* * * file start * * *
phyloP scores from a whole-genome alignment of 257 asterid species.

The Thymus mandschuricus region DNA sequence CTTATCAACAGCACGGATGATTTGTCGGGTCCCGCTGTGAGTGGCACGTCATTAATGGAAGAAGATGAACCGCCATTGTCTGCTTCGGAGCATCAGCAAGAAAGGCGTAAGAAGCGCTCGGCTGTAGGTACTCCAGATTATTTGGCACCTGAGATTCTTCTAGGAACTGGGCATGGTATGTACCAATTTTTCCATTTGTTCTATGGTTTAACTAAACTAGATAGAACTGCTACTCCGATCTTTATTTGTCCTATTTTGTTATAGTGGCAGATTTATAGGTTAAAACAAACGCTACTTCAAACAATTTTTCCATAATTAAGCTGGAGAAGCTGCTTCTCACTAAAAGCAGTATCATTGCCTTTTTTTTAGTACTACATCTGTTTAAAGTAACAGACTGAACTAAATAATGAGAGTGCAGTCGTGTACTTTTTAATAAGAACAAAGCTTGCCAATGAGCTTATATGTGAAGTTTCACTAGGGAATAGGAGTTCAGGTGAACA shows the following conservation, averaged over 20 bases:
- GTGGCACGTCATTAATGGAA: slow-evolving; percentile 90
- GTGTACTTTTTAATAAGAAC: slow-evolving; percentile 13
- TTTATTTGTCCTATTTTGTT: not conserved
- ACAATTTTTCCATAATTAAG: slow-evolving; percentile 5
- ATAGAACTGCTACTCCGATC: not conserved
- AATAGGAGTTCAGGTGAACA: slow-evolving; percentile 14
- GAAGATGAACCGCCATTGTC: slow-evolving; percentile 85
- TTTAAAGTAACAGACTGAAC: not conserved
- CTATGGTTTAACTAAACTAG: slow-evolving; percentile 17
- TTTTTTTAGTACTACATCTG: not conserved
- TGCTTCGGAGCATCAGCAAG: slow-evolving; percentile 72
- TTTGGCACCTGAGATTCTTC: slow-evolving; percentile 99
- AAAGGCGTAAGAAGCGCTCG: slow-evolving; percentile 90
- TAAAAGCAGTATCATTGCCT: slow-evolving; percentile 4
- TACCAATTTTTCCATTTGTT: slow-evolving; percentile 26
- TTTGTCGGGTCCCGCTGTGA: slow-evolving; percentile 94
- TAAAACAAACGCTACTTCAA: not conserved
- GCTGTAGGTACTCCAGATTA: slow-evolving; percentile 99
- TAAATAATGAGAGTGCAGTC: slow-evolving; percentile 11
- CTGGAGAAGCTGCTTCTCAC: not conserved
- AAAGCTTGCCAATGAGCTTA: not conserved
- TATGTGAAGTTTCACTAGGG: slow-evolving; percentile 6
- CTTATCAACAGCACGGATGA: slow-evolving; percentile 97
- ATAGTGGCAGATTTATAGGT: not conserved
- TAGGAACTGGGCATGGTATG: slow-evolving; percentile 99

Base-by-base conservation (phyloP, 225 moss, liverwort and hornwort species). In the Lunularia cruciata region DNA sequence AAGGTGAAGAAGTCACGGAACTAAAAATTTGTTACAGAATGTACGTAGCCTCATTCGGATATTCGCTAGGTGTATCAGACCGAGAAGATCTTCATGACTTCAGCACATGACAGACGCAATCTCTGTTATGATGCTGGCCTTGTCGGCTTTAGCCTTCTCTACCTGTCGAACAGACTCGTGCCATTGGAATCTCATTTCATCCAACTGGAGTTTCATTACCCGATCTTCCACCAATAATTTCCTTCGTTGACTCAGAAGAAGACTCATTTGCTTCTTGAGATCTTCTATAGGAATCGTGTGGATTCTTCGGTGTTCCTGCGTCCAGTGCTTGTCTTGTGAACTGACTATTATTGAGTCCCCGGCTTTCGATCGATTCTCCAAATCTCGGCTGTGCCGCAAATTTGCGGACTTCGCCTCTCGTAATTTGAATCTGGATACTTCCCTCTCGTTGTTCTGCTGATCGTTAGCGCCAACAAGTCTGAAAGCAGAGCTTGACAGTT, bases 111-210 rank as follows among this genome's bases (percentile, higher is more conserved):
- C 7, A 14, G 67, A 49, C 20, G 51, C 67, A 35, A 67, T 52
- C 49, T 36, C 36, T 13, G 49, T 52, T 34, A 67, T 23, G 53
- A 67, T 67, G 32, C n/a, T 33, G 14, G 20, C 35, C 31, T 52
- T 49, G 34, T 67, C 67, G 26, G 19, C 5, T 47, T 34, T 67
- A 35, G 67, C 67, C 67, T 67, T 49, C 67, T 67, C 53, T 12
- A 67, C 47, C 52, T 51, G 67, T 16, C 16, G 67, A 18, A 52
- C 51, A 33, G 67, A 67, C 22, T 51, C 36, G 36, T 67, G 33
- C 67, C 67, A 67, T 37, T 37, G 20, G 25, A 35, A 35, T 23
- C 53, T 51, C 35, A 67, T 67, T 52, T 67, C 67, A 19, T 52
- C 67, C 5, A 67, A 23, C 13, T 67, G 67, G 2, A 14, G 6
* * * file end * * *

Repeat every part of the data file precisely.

phyloP scores from a whole-genome alignment of 257 asterid species.

The Thymus mandschuricus region DNA sequence CTTATCAACAGCACGGATGATTTGTCGGGTCCCGCTGTGAGTGGCACGTCATTAATGGAAGAAGATGAACCGCCATTGTCTGCTTCGGAGCATCAGCAAGAAAGGCGTAAGAAGCGCTCGGCTGTAGGTACTCCAGATTATTTGGCACCTGAGATTCTTCTAGGAACTGGGCATGGTATGTACCAATTTTTCCATTTGTTCTATGGTTTAACTAAACTAGATAGAACTGCTACTCCGATCTTTATTTGTCCTATTTTGTTATAGTGGCAGATTTATAGGTTAAAACAAACGCTACTTCAAACAATTTTTCCATAATTAAGCTGGAGAAGCTGCTTCTCACTAAAAGCAGTATCATTGCCTTTTTTTTAGTACTACATCTGTTTAAAGTAACAGACTGAACTAAATAATGAGAGTGCAGTCGTGTACTTTTTAATAAGAACAAAGCTTGCCAATGAGCTTATATGTGAAGTTTCACTAGGGAATAGGAGTTCAGGTGAACA shows the following conservation, averaged over 20 bases:
- GTGGCACGTCATTAATGGAA: slow-evolving; percentile 90
- GTGTACTTTTTAATAAGAAC: slow-evolving; percentile 13
- TTTATTTGTCCTATTTTGTT: not conserved
- ACAATTTTTCCATAATTAAG: slow-evolving; percentile 5
- ATAGAACTGCTACTCCGATC: not conserved
- AATAGGAGTTCAGGTGAACA: slow-evolving; percentile 14
- GAAGATGAACCGCCATTGTC: slow-evolving; percentile 85
- TTTAAAGTAACAGACTGAAC: not conserved
- CTATGGTTTAACTAAACTAG: slow-evolving; percentile 17
- TTTTTTTAGTACTACATCTG: not conserved
- TGCTTCGGAGCATCAGCAAG: slow-evolving; percentile 72
- TTTGGCACCTGAGATTCTTC: slow-evolving; percentile 99
- AAAGGCGTAAGAAGCGCTCG: slow-evolving; percentile 90
- TAAAAGCAGTATCATTGCCT: slow-evolving; percentile 4
- TACCAATTTTTCCATTTGTT: slow-evolving; percentile 26
- TTTGTCGGGTCCCGCTGTGA: slow-evolving; percentile 94
- TAAAACAAACGCTACTTCAA: not conserved
- GCTGTAGGTACTCCAGATTA: slow-evolving; percentile 99
- TAAATAATGAGAGTGCAGTC: slow-evolving; percentile 11
- CTGGAGAAGCTGCTTCTCAC: not conserved
- AAAGCTTGCCAATGAGCTTA: not conserved
- TATGTGAAGTTTCACTAGGG: slow-evolving; percentile 6
- CTTATCAACAGCACGGATGA: slow-evolving; percentile 97
- ATAGTGGCAGATTTATAGGT: not conserved
- TAGGAACTGGGCATGGTATG: slow-evolving; percentile 99

Base-by-base conservation (phyloP, 225 moss, liverwort and hornwort species). In the Lunularia cruciata region DNA sequence AAGGTGAAGAAGTCACGGAACTAAAAATTTGTTACAGAATGTACGTAGCCTCATTCGGATATTCGCTAGGTGTATCAGACCGAGAAGATCTTCATGACTTCAGCACATGACAGACGCAATCTCTGTTATGATGCTGGCCTTGTCGGCTTTAGCCTTCTCTACCTGTCGAACAGACTCGTGCCATTGGAATCTCATTTCATCCAACTGGAGTTTCATTACCCGATCTTCCACCAATAATTTCCTTCGTTGACTCAGAAGAAGACTCATTTGCTTCTTGAGATCTTCTATAGGAATCGTGTGGATTCTTCGGTGTTCCTGCGTCCAGTGCTTGTCTTGTGAACTGACTATTATTGAGTCCCCGGCTTTCGATCGATTCTCCAAATCTCGGCTGTGCCGCAAATTTGCGGACTTCGCCTCTCGTAATTTGAATCTGGATACTTCCCTCTCGTTGTTCTGCTGATCGTTAGCGCCAACAAGTCTGAAAGCAGAGCTTGACAGTT, bases 111-210 rank as follows among this genome's bases (percentile, higher is more conserved):
- C 7, A 14, G 67, A 49, C 20, G 51, C 67, A 35, A 67, T 52
- C 49, T 36, C 36, T 13, G 49, T 52, T 34, A 67, T 23, G 53
- A 67, T 67, G 32, C n/a, T 33, G 14, G 20, C 35, C 31, T 52
- T 49, G 34, T 67, C 67, G 26, G 19, C 5, T 47, T 34, T 67
- A 35, G 67, C 67, C 67, T 67, T 49, C 67, T 67, C 53, T 12
- A 67, C 47, C 52, T 51, G 67, T 16, C 16, G 67, A 18, A 52
- C 51, A 33, G 67, A 67, C 22, T 51, C 36, G 36, T 67, G 33
- C 67, C 67, A 67, T 37, T 37, G 20, G 25, A 35, A 35, T 23
- C 53, T 51, C 35, A 67, T 67, T 52, T 67, C 67, A 19, T 52
- C 67, C 5, A 67, A 23, C 13, T 67, G 67, G 2, A 14, G 6